The carbon emissions trading scheme released yesterday (in full here, brief version here) by Professor Ross Garnaut is worthy of careful analysis. The Age has a useful brief report.
Garnaut argues the scheme should be developed before a comprehensive global agreement but the intensity of its operation should depend on the response of other countries. Permits for the right to emit carbon should be auctioned so they go into their immediately identified highest value. This auctioning will yield up to $20 billion in revenue.
Garnaut suggests this revenue should be spent on improving the productive or adaptive capacity of the economy in ways consistent with reducing greenhouse gas emissions. I disagree with this claim – the revenues should go to those parts of public sector activity where they yield maximum benefits. Indeed it would be a positive outcome for revenues from carbon taxes to be seen as a way of cutting income taxes or the GST since they have the double-dividend advantage of tackling a public bad as well as providing the basis for a large and growing revenue base.
Proposals for $1b compensations to power companies for their higher costs are rejected but compensations will be paid to associated local communities. Garnaut argues such compensations would not reduce the electricity prices they charge which is true if the compensations are lump-sum. For the same reason I disagree with the claim of generators that the failure to compensate means that electricity generators have reduced incentives to introduce carbon-saving technology. Price rises for electricity are (of course) inevitable.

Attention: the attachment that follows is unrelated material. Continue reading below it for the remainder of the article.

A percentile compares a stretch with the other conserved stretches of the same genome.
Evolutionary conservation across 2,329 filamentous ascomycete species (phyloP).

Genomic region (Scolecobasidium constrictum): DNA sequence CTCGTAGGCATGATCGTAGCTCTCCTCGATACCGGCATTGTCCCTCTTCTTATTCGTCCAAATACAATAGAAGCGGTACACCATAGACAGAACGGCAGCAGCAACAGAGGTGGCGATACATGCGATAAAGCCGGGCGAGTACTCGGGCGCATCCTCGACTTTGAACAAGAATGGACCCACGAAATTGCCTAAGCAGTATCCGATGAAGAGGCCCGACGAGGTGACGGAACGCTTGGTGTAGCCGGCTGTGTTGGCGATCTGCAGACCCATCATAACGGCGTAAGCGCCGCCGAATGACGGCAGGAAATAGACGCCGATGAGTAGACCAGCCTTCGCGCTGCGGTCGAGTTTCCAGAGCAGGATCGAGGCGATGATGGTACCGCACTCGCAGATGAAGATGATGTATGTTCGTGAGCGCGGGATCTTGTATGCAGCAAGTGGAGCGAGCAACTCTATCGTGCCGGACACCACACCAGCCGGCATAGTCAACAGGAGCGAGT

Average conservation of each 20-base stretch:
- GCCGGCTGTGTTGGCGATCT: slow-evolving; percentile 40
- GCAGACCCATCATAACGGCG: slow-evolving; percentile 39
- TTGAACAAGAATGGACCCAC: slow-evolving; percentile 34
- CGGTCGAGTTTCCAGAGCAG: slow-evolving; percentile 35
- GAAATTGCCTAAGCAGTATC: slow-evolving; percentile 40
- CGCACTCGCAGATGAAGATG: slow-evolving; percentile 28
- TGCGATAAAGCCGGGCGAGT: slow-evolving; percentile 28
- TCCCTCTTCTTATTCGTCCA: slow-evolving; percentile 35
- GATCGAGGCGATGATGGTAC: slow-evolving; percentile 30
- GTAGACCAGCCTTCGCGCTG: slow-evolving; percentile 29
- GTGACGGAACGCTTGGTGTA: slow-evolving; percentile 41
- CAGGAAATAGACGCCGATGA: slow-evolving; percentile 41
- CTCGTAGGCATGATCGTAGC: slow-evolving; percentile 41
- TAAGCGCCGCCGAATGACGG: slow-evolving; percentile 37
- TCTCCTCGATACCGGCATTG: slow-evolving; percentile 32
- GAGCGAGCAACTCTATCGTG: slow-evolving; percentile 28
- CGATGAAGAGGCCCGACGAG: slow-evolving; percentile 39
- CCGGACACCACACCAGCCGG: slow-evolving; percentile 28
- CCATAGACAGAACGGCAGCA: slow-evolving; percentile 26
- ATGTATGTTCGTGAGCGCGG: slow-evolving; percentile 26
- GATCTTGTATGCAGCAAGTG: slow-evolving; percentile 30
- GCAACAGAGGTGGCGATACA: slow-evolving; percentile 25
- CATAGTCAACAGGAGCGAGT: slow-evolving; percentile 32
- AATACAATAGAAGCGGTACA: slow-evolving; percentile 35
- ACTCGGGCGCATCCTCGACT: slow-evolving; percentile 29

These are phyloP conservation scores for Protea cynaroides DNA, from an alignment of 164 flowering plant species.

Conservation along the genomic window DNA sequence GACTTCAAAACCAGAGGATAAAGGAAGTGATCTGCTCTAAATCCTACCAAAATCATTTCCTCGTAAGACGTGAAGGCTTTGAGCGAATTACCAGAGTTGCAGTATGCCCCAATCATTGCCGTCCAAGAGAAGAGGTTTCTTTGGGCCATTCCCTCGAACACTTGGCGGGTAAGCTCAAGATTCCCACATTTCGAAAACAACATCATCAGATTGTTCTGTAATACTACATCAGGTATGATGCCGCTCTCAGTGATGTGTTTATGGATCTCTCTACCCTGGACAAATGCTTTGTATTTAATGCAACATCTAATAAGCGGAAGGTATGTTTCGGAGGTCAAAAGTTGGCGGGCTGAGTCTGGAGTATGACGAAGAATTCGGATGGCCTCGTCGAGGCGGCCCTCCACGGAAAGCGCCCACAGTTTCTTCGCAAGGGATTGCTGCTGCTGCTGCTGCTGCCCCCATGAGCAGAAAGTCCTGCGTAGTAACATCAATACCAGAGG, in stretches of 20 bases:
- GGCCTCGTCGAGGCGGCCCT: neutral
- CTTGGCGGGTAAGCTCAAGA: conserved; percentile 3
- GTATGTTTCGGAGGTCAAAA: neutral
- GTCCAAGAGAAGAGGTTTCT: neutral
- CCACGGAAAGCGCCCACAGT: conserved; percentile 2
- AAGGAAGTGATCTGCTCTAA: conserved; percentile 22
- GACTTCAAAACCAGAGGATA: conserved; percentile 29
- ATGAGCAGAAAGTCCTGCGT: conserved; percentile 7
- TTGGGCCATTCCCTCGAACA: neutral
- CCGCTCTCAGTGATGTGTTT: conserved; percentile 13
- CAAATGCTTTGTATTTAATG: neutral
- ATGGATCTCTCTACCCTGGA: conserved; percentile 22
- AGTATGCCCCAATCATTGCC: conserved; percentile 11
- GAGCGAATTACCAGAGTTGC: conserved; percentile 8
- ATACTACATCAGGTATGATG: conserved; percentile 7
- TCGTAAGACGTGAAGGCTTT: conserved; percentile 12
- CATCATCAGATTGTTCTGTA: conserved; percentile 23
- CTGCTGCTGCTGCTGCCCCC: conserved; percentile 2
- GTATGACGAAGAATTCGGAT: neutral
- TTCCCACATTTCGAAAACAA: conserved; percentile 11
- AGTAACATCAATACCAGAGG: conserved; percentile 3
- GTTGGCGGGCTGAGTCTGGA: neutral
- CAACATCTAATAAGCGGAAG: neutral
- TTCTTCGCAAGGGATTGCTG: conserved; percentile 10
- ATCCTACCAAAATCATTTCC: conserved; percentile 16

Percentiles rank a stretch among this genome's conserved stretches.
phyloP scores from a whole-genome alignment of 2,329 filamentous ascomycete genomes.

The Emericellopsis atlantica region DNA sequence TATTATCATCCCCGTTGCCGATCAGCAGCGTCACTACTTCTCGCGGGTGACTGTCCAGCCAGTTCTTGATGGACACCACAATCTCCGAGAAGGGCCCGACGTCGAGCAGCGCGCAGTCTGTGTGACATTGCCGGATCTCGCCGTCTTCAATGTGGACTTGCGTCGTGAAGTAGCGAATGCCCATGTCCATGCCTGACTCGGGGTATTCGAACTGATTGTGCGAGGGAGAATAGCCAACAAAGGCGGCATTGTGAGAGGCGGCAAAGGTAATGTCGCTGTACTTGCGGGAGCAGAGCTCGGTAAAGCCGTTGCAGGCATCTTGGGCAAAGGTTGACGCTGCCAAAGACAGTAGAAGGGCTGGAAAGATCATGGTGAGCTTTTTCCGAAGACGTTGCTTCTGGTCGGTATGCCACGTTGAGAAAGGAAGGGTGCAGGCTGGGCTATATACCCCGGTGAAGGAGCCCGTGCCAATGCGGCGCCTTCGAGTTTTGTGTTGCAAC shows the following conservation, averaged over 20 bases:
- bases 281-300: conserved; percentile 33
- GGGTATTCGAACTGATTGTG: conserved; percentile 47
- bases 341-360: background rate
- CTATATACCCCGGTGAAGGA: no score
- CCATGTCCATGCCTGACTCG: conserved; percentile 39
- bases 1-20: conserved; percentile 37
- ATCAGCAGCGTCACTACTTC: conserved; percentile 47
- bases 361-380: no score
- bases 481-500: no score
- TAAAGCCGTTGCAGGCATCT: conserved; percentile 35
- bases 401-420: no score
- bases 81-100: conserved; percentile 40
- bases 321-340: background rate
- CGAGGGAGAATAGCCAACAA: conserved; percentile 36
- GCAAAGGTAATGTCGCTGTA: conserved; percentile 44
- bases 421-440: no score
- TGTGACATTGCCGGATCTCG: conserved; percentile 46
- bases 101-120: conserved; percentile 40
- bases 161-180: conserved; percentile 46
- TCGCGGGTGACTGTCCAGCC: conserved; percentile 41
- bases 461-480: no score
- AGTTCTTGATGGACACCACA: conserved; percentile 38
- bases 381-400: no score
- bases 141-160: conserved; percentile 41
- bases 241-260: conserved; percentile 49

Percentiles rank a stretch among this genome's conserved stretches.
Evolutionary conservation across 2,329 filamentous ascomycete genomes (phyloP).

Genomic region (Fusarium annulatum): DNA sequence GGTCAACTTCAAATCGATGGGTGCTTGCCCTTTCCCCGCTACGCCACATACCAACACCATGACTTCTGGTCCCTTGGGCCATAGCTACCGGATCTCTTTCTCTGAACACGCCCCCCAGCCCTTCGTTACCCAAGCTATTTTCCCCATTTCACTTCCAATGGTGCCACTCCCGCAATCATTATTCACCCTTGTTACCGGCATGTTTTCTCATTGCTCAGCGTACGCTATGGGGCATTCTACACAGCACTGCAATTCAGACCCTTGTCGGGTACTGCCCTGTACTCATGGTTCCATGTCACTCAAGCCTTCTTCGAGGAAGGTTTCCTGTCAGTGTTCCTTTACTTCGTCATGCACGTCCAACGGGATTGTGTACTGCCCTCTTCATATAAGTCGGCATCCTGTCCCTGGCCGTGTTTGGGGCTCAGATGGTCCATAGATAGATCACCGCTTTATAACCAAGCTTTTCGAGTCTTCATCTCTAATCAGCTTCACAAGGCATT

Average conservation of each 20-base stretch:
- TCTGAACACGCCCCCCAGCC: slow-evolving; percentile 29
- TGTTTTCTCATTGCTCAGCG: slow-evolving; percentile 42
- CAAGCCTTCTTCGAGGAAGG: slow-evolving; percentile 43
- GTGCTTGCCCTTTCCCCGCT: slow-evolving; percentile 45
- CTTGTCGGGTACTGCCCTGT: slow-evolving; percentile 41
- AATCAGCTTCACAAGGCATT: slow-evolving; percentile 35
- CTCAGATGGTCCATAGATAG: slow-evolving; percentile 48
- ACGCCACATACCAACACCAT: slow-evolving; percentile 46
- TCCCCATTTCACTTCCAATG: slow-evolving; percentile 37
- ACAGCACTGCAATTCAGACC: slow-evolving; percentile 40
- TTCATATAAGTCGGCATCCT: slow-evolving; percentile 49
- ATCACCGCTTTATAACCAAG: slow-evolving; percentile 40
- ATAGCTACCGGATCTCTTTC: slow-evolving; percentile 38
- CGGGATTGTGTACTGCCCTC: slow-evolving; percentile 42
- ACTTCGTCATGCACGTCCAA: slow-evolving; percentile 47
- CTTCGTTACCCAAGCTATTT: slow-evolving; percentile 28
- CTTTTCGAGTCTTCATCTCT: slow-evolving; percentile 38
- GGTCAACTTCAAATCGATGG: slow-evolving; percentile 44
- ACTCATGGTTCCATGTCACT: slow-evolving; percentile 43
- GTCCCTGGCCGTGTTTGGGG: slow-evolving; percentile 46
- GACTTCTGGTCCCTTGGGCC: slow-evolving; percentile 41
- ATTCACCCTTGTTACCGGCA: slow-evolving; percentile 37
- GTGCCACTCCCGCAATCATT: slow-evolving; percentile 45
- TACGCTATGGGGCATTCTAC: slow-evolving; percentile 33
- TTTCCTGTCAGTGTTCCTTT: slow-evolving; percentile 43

Heavy-polluting industries exposed to overseas markets, such as aluminum and cement, would be exempt from the quotas to prevent the destruction of their businesses and the leakage of carbon emissions to countries such as China which will not limit emissions.
I like the fact that three emissions trajectories are selected depending on the carbon mitigation responses elsewhere. The first would meet our 2020 target. The second would be more ambitious, which we would switch to when the West (the US and Japan) adopts a target to reduce emissions by 60%. The third would be the most ambitious, going beyond a 60% cut, but we would move to it only when developing countries such as China and India adopt effective responses. That’s limits the potential for Australia to be stuck with a first-mover disadvantage and provides some incentives for other countries to comply.
Each year fewer permits would be issued, as the trajectory chosen by the Government is pursued but the running of the scheme to an independent carbon bank. This means an intensified effort to cut emissions through time.
Hoarding and lending of carbon emission quotas is generally approved of by Garnaut - borrowing was prohibited by the earlier PM taskforce..
Penny Wong sounded more positive about this effort than the earlier work of Garnaut. She made the position of the Government on their carbon policies as clear as a sooty East Gippsland smokestack in a brilliant piece of Ruddspeak:
“We want to get the best results for our climate and for future generations, while minimising the pressures on working families and the risks for our economy. The Government is committed to taking international leadership by reducing Australia’s greenhouse emissions by 60 per cent of 2000 levels by 2050 but currently has no interim targets”.
The press as a whole seems much more enthusiastic about the Garnaut approach than the close to equivalent proposals unveiled during the time of the Howard Government by the PM's taskforce. It was probably Penny Wong’s references to ‘working families’ that did it.